In general, early in the disease course is an excellent time to make sure the diagnosis is confirmed and initial treatment decisions are the best possible.  However, later can also be very helpful, especially at the point of myeloma relapse when new drugs are needed.
9.) How do I decide about one center versus another?
The best center for you depends upon the questions or needs, whether that be a one-time consult, or ongoing care, or the need for a transplant, or the need for a particular new drug available only in clinical trials.  Right now, gaining access to pomolidamide, carfilzomib, and/or elotuzimab, for example, could be very important.
10.) What about follow-up?
At the time of a second opinion, recommendations are made, and typically the "myeloma expert" will call your local MD and/or send a summary report.  It may be possible to proceed with a new course of action, or no changes may be required, or perhaps additional testing is needed.  Frequently, the initial consultation is followed by an ongoing relationship between the "myeloma expert" and your local MD.  This is ideal.  It may be that you have to work with both doctors to make the partnership run smoothly and to your advantage.  It is worth the effort and many times produces the best outcomes.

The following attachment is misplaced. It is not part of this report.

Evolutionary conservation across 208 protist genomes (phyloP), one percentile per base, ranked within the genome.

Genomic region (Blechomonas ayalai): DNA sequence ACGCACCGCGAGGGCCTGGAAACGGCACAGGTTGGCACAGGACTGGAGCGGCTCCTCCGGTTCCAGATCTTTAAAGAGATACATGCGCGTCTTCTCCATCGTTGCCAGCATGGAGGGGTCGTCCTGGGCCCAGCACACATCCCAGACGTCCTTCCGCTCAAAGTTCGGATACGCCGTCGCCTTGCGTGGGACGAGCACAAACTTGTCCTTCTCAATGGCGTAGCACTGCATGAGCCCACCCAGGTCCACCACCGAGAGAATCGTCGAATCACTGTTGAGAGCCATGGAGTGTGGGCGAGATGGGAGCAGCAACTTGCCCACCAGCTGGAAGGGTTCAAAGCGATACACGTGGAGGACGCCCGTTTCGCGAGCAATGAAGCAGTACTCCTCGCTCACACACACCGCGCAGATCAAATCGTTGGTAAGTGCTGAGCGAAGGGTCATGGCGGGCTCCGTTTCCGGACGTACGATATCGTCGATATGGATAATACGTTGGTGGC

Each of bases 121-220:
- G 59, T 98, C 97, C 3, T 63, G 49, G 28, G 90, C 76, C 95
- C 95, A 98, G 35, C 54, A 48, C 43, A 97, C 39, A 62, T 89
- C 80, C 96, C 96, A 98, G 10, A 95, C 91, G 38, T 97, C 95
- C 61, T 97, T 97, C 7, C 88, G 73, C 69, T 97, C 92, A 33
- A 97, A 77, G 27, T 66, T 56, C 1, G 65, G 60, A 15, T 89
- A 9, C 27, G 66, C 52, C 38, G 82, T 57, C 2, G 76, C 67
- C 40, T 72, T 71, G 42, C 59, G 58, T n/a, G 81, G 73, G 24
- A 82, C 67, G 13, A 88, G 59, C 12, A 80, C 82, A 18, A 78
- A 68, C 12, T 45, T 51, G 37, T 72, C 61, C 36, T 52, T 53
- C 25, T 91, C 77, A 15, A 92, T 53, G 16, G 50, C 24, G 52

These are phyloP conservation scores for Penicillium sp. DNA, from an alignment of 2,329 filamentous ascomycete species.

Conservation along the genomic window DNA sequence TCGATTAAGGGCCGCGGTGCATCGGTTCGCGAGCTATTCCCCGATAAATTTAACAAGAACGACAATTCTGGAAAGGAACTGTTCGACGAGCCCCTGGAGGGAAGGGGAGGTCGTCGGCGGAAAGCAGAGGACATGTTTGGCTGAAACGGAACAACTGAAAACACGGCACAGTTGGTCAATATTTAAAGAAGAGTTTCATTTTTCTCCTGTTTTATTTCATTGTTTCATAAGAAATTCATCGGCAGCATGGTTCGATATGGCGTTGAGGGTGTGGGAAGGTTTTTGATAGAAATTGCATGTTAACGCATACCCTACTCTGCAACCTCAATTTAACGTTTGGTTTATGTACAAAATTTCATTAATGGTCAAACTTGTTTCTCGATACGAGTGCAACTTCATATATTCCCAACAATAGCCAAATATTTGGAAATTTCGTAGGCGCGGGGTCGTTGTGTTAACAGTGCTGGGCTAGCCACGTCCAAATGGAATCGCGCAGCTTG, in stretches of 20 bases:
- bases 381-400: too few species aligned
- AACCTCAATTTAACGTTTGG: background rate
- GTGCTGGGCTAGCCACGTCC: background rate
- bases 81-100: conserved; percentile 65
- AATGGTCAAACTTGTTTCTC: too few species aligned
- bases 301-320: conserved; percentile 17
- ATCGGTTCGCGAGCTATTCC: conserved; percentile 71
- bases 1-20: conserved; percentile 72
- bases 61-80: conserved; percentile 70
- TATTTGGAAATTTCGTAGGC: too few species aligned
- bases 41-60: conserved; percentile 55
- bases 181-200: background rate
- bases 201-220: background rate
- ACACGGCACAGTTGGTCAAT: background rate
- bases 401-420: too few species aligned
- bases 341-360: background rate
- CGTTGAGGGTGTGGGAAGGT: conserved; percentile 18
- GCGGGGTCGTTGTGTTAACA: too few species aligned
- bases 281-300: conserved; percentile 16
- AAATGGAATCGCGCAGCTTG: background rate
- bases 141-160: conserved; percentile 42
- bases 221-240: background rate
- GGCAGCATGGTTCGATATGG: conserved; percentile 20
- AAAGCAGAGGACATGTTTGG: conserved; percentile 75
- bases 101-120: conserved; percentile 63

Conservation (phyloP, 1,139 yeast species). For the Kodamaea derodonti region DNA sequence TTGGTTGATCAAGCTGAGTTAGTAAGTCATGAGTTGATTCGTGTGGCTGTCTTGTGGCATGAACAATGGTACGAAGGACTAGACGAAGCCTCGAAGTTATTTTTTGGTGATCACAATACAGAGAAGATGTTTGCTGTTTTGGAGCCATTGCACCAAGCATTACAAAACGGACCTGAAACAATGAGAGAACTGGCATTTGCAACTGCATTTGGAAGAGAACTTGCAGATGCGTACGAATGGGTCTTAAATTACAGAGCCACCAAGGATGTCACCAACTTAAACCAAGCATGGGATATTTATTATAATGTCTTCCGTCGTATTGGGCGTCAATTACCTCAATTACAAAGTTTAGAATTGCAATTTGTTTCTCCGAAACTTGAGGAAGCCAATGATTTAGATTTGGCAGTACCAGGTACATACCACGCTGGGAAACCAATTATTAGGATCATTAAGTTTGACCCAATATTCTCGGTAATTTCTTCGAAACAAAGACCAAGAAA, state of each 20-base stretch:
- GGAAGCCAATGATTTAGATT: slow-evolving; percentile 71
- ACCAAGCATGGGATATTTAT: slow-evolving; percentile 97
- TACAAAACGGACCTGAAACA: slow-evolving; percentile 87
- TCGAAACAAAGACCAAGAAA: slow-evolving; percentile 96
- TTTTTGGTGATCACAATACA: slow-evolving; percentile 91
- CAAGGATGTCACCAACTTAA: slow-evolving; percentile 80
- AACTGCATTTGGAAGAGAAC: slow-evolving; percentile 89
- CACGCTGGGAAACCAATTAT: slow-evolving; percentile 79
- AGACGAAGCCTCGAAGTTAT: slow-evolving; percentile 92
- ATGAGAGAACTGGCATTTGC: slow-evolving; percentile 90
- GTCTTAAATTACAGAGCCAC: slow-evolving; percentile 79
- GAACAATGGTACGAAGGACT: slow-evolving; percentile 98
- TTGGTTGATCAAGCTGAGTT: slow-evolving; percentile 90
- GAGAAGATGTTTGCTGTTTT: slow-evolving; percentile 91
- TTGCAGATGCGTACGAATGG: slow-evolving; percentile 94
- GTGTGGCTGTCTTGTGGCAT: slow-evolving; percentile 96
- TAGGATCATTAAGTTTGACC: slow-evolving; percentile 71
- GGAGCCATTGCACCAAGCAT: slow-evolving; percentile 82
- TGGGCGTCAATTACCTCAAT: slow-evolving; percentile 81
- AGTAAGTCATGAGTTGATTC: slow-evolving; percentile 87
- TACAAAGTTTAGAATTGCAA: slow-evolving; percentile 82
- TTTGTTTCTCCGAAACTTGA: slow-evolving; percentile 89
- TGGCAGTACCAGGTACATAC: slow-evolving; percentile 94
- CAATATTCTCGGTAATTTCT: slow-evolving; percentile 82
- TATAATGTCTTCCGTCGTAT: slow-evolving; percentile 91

So there you have it!  I hope that these perspectives and suggestions will guide your decisions in thinking about seeking a second opinion.  If you need more specific advice in your case, please do not hesitate to contact the IMF at 800-452-CURE.

Image of Dr. Brian G.M. DurieDr. Brian G.M. Durie serves as Chairman of the International Myeloma Foundation and serves on its Scientific Advisory Board. Additionally, he is Chairman of the IMF's International Myeloma Working Group, a consortium of nearly 200 myeloma experts from around the world. Dr. Durie also leads the IMF’s Black Swan Research Initiative®.